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Horse Arena Dust Control: Solutions for Horse Owners
Are you having problems fighting with a horse arena that constantly produces dust? While the issue frustrates you in the present, a dusty outdoor or indoor arena can also have long-term consequences, such as causing your horse lung damage and severe respiratory problems.
Solutions and Products to Deal with a Dusty Arena
Unfortunately, it is nearly impossible to completely eradicate dust from an equine arena. With sand being one of the main components of footing, some dust is inevitable. This is particularly true for outdoor arenas in drier areas, where dust is prevalent in all outdoor areas. While you won’t be able to completely prevent dust, you can take steps to reduce it.
There are affordable dust control methods on the equestrian market that can help your weary struggle. You can implement a variety of solutions like these to prevent a dusty riding arena that promotes your horse’s health and performance.
One of the most common solutions to a dusty arena is to increase the amount of water you use. However, some may try ineffective ground moisturizing methods such as watering with a hose that often drowns or dries up specific areas.
We recommend installing a professional sprinkler system so you can ensure the entire indoor/outdoor arena surface will be equally watered and get a good rinse. Also, the irrigation lines can cut off the water at a certain point to prevent overwatering sections, which otherwise would cause sloppy slick footing for horses and riders, preventing the horses from getting the grip that they need.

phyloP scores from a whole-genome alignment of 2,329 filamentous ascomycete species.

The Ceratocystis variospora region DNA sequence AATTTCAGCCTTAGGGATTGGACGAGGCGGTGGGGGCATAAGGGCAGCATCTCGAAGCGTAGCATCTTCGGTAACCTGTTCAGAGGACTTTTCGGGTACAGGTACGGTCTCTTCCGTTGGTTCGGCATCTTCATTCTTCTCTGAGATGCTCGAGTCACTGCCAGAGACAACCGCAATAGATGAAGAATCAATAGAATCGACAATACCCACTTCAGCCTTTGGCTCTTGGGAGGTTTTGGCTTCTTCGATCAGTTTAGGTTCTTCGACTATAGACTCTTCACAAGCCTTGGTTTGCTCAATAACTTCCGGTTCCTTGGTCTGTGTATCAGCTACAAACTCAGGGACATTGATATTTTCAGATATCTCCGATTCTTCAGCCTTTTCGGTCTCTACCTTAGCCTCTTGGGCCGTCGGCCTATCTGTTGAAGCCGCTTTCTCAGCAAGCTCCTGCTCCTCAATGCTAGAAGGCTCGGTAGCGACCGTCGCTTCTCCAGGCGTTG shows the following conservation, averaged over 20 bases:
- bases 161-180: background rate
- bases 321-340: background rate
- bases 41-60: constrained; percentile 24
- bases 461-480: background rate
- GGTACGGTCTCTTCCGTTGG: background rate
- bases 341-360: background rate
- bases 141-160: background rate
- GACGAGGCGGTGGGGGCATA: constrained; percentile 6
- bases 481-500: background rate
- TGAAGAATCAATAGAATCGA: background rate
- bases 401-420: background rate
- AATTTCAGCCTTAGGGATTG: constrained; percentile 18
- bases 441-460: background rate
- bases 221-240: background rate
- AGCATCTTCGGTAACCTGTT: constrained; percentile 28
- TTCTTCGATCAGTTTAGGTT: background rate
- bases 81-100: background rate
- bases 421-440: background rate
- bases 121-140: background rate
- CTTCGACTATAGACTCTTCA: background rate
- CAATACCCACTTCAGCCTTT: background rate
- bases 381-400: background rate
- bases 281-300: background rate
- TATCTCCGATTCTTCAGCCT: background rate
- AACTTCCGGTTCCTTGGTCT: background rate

In addition to simply putting more water on your footing, you can add salts that suppress dust. Calcium chloride and magnesium chloride are the two most common additive salts. Equestrians most often sprinkle calcium chloride and magnesium chloride salt additives throughout their arena so they can absorb moisture present. These additions along with air humidity do an excellent job preventing dust in your indoor or outdoor training facility.
Many horse owners have found both elements to be excellent agents for fighting dusty arenas. However, while both of these can work to combat dust, they have negative side effects. Our team cautions you with your salt usage since many horse experts like Equisearch have discovered health risks using them, such as horse hooves drying out.
Synthetic and Other Additives
Some people choose to have synthetic footing as a way to combat dust and to maintain control of composition, such as FoamFooting. However, adding synthetic materials to arena footing is another popular method. There are plenty of dust control products on the market.
For instance, some arena owners use wood additives. Wood tends to break down fast creating even more dust and can be slippery when wet.
Dust Halt is an environmentally friendly additive that pairs with your horse rubber and sand footings to create a dust-free riding space. The product uses a flocculation polymer to charge individual dust particles with a negative pole, attracting them to the footing materials.
When they absorb water, the two bind together, and they stop dust in your arena from being kicked up. Dust Halt retains moisture better than salt additives and sprinkler systems, and you can buy it to fit your square foot needs.
Other Dust Control Solutions
FoamFooting can also help you decrease the dust levels in your arena. The additive decreases the need to water your arena and has significant benefits:
- Decreases dust levels
- Environmentally friendly
- Softens the impact on your horse
- Improves cushioning
- Decreases frequency of injuries
No matter what dust suppression method you utilize, we advise you to choose a product that protects horse health and promotes overall performance. It must be a practical, effective method that you can rely on so your horse can thrive in its arena environment.
If you are looking to decrease the amount of dust in your arena and improve the overall quality of your arena, schedule a consultation with us. We would be glad to answer any questions you have about Dust Halt and how it compares to other dust control methods.